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18.1 Command Argument Parsing
short-program+  command-name
program+  command-name
18.2 Accessing raco Commands

18 Adding a raco Command🔗

The set of commands supported by raco can be extended by installed packages, PLaneT packages, and other collections. A command is added by defining raco-commands in the "info.rkt" library of a collection (see "info.rkt" File Format), and then raco setup (as called directly or as part of a package or PLaneT installation) must index the "info.rkt" file.

The value bound to raco-commands must be a list of command specifications, where each specification is a list of four values:

(list command-string

The command-string is the command name. Any unambiguous prefix of a command name can be supplied to raco to invoke the command.

The implementation-module-path names the implementation though a module path (in the sense of module-path?). The module is loaded and invoked through dynamic-require to run the command. The module can access command-line arguments through the current-command-line-arguments parameter, which is adjusted before loading the command module to include only the arguments to the command. The current-command-name parameter is also set to the command name used to load the command. When raco help is used on a command, the command is launched with an initial --help argument in current-command-line-arguments.

The description-string is a short string used to describe the command in response to raco help. The description should not be capitalized or end with a period.

The prominence value should be a real number or #f. A #f value means that the command should not be included in the short list of “frequently used commands.” A number indicates the relative prominence of the command; the help command has a value of 110, and probably no command should be more prominent. The pack tool, which is currently ranked as the least-prominent of the frequently used commands, has a value of 10.

As an example, the "info.rkt" of the "compiler" collection might contain the

(define raco-commands
  '(("make" compiler/commands/make "compile source to bytecode" 100)
    ("decompile" compiler/commands/decompile "decompile bytecode" #f)))

so that make is treated as a frequently used command, while decompile is available as an infrequently used command.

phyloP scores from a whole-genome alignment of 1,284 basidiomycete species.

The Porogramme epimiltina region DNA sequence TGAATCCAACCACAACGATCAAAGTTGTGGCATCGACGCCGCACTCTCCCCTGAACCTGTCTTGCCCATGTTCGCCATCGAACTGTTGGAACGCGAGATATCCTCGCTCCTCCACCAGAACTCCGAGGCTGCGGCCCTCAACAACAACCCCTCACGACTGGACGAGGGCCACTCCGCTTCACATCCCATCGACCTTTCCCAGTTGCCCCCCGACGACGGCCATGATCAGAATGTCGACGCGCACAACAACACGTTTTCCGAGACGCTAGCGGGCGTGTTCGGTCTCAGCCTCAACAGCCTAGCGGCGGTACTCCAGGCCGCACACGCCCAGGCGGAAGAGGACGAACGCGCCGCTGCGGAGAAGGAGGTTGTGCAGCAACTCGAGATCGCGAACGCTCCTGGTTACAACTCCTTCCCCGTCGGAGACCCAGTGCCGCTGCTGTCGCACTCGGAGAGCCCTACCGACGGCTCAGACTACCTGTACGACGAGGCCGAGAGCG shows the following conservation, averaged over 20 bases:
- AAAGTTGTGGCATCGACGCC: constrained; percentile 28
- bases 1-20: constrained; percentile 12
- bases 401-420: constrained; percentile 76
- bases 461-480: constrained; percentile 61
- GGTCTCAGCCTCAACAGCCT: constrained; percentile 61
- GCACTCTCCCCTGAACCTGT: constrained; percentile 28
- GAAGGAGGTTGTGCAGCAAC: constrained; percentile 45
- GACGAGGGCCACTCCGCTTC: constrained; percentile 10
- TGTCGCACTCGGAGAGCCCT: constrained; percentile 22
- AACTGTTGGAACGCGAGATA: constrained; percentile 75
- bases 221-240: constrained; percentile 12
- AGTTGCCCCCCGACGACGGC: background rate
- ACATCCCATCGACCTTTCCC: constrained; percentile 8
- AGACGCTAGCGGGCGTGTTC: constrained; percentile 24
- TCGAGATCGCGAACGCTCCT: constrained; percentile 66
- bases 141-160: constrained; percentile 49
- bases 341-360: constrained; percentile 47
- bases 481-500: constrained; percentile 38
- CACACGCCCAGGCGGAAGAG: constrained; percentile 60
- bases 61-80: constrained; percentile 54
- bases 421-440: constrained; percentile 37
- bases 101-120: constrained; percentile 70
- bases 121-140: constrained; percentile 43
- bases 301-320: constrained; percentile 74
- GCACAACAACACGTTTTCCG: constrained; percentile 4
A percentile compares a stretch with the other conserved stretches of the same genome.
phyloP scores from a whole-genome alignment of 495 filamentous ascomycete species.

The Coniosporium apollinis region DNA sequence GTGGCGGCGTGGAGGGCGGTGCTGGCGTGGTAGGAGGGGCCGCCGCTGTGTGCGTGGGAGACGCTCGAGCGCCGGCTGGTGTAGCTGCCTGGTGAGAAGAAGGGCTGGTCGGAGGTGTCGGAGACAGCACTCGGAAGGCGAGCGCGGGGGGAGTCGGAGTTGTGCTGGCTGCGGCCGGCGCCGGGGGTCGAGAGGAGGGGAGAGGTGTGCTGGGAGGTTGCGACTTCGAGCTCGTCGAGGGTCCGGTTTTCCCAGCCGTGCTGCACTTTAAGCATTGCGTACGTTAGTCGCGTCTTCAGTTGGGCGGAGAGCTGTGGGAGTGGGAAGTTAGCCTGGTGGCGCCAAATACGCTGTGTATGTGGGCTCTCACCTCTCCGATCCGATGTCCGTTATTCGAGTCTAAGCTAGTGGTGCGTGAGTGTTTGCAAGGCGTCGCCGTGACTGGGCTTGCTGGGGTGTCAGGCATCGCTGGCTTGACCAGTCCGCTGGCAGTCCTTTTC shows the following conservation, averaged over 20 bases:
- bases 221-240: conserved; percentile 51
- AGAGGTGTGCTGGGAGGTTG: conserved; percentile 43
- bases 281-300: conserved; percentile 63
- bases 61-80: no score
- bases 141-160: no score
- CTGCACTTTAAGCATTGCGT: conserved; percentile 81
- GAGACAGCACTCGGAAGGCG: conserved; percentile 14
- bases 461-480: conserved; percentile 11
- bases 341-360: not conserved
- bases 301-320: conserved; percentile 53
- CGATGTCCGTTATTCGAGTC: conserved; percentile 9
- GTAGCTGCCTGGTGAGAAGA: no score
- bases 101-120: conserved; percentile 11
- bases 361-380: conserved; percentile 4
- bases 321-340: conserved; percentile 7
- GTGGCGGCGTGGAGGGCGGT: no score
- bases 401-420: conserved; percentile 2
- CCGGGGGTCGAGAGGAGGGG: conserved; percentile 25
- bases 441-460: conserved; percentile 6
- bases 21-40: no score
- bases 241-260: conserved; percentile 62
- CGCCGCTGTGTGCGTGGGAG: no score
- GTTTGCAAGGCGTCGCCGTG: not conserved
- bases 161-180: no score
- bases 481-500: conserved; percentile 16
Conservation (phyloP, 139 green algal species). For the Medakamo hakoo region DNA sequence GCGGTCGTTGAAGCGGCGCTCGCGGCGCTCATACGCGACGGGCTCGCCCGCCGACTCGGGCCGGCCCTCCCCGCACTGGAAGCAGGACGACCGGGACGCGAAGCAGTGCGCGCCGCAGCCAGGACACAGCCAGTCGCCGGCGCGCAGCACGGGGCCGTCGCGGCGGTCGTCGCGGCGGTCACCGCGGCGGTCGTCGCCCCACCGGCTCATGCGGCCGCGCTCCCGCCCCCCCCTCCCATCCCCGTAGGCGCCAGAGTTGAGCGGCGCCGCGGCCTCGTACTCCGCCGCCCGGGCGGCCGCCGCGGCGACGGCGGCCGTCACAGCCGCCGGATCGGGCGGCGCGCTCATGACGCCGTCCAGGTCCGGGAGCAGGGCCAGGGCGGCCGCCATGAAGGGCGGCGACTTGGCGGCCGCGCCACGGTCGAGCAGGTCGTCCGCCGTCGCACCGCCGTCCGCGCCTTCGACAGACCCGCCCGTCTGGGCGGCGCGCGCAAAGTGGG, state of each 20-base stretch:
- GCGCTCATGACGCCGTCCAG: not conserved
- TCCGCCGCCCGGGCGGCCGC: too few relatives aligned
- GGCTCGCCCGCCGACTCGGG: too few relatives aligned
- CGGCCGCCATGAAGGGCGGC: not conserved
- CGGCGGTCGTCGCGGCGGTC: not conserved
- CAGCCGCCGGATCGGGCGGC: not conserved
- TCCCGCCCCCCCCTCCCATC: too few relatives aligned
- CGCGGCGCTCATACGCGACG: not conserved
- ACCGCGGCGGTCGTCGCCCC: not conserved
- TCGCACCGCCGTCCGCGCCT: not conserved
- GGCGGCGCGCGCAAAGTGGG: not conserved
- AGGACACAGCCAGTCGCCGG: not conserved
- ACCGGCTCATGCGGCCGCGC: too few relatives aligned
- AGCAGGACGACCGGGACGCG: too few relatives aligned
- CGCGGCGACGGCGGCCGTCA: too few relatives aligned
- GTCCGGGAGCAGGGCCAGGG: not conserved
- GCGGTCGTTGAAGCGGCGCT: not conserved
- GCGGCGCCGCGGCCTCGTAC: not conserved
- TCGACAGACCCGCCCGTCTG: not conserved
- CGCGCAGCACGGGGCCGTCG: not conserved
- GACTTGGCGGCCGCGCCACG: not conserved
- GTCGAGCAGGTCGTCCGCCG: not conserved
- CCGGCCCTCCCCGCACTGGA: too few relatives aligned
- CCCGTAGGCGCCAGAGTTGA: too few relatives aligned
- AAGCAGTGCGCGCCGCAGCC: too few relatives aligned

18.1 Command Argument Parsing🔗

The raco/command-name library provides functions to help a raco command identify itself to users.


(current-command-name)  (or/c string? #f)

(current-command-name name)  void?
  name : (or/c string? #f)
The name of the command currently being loaded via dynamic-require, or #f if raco is not loading any command.

A command implementation can use this parameter to determine whether it was invoked via raco or through some other means.

Returns a string that identifies the current command. When current-command-name is a string, then the result is the short name of the raco executable followed by a space and the command name. Otherwise, it is the short name of the current executable, as determined by stripping the path from the result of (find-system-path 'run-file). In either case, on Windows, an ".exe" extension is removed from the executable name.

The result of this function is suitable for use with command-line. For example, the decompile tool parses command-line arguments with

(define source-files
   #:program (short-program+command-name)
   #:args source-or-bytecode-file

so that raco decompile --help prints

  usage: raco decompile [ <option> ... ] [<source-or-bytecode-file>] ...


  <option> is one of


    --help, -h

       Show this help


       Do not treat any remaining argument as a switch (at this level)


   Multiple single-letter switches can be combined after

   one `-`. For example, `-h-` is the same as `-h --`.


(program+command-name)  string?

Like short-program+command-name, but the path (if any) is not stripped from the current executable’s name.

18.2 Accessing raco Commands🔗

The raco/all-tools library collects the raco-commands specifications for installed packages, PLaneT packages, and other collections.



  (hash/c string? (list/c string? module-path? string? (or/c real? #f)))
Returns a hashtable with collection names as keys and command specifications as values. For example, the following program invokes raco make file.rkt:
(require raco/all-tools)
(define raco-make-spec (hash-ref (all-tools) "make"))
(parameterize ([current-command-line-arguments (vector "file.rkt")])
  (dynamic-require (second raco-make-spec) #f))